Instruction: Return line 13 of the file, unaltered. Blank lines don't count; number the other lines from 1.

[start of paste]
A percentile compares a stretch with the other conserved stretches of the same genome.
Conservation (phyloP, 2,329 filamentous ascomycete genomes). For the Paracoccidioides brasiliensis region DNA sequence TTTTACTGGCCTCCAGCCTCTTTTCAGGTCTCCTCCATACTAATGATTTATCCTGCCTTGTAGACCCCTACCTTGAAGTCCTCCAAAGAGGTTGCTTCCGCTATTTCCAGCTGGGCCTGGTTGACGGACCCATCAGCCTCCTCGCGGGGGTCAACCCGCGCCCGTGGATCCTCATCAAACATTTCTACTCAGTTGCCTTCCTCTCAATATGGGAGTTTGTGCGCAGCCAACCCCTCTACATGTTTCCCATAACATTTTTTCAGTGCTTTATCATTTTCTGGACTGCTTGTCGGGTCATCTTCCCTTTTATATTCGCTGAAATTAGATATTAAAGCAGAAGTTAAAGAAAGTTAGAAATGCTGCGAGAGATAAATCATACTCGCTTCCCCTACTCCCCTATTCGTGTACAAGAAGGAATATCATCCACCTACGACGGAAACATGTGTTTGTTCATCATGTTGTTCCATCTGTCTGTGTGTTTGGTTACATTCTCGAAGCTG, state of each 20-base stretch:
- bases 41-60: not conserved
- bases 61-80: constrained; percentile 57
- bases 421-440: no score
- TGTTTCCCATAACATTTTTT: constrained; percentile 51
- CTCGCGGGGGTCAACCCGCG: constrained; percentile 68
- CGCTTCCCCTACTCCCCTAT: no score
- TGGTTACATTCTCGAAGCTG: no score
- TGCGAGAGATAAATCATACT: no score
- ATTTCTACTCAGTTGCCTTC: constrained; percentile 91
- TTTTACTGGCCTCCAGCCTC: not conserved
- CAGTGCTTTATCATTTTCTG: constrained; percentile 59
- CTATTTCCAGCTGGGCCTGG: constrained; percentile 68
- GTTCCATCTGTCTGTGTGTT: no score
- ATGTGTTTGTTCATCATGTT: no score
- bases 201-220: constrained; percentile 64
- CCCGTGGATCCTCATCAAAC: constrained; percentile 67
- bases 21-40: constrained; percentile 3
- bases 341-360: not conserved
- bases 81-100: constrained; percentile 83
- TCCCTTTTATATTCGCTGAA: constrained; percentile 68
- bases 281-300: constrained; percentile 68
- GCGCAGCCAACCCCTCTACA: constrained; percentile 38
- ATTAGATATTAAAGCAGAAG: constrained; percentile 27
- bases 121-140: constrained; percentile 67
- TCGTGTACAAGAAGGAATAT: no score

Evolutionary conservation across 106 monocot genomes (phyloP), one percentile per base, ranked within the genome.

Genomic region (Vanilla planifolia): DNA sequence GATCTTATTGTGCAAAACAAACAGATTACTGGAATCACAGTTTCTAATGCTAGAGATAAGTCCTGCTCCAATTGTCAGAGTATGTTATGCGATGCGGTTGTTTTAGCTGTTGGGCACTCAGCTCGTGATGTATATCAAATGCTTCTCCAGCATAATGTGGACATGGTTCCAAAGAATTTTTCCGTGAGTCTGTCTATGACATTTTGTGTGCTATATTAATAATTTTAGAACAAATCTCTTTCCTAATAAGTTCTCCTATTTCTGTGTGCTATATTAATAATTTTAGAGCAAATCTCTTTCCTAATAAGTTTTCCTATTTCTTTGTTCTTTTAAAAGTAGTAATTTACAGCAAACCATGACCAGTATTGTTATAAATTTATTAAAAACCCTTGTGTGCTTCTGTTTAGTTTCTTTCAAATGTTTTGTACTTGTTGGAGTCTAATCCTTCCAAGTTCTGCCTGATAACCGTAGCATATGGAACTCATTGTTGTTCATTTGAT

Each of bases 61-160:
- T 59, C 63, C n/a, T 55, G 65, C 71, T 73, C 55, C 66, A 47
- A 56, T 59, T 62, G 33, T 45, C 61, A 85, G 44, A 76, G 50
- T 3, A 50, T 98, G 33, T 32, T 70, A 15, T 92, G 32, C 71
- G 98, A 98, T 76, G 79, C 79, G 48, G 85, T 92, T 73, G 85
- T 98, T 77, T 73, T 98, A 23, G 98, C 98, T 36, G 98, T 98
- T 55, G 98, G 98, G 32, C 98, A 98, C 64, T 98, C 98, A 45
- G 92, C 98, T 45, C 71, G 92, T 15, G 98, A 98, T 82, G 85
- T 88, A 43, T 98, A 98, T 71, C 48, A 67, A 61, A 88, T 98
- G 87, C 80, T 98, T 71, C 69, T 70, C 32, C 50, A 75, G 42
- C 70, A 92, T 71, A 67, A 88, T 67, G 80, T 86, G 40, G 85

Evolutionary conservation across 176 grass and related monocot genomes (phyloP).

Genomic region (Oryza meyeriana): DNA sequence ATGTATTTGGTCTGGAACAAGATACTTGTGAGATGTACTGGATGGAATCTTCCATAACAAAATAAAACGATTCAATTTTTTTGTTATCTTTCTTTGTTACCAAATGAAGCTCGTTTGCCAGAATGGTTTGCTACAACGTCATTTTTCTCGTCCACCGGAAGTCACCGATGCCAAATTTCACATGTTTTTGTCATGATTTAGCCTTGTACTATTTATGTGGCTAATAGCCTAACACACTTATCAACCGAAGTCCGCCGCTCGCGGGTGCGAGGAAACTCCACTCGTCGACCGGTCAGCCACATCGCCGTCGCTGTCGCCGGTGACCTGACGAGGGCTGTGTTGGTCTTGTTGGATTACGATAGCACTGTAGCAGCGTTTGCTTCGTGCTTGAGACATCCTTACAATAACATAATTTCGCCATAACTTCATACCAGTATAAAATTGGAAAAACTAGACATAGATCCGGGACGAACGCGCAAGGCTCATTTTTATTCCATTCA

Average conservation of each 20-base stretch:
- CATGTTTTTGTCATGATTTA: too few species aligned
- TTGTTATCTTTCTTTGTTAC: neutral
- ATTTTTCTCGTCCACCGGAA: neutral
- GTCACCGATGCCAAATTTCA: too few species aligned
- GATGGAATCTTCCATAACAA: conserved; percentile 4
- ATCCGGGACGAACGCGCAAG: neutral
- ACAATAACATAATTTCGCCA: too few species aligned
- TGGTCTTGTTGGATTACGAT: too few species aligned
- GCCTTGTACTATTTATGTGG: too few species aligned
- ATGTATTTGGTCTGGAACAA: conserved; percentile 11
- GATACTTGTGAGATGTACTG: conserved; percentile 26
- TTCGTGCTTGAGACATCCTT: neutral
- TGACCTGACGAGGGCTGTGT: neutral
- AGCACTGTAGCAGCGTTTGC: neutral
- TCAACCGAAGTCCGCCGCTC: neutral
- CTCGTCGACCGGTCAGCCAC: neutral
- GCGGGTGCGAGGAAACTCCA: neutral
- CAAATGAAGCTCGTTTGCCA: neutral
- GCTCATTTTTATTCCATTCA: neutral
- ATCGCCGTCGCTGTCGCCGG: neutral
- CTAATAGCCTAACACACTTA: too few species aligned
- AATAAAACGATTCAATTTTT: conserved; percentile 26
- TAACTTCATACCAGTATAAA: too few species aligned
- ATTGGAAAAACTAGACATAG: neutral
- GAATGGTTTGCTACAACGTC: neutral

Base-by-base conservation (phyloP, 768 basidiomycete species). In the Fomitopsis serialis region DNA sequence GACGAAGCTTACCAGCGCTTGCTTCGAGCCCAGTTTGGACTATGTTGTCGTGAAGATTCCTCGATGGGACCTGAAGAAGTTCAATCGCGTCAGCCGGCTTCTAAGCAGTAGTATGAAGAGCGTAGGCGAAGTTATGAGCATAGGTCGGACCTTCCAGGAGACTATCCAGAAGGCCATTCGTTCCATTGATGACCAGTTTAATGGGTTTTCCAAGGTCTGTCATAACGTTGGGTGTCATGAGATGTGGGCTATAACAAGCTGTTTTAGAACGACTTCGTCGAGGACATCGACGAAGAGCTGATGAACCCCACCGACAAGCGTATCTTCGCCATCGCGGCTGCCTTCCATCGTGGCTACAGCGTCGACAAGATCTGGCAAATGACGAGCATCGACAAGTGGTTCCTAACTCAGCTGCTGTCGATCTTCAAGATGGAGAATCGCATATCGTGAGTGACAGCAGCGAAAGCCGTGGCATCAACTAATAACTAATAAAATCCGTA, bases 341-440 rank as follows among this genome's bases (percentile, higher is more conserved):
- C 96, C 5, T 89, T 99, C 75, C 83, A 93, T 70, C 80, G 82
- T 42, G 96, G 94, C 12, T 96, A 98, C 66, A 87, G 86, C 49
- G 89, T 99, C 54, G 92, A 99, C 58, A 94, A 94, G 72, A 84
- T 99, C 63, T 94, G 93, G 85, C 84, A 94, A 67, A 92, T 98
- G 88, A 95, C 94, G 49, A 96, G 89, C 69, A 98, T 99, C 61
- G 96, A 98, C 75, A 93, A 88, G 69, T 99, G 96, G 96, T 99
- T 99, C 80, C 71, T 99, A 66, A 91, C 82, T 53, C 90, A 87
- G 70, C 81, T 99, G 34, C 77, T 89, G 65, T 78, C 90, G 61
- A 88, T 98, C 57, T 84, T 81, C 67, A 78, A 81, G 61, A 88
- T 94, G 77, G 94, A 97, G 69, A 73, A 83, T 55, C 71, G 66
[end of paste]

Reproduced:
- CAGTGCTTTATCATTTTCTG: constrained; percentile 59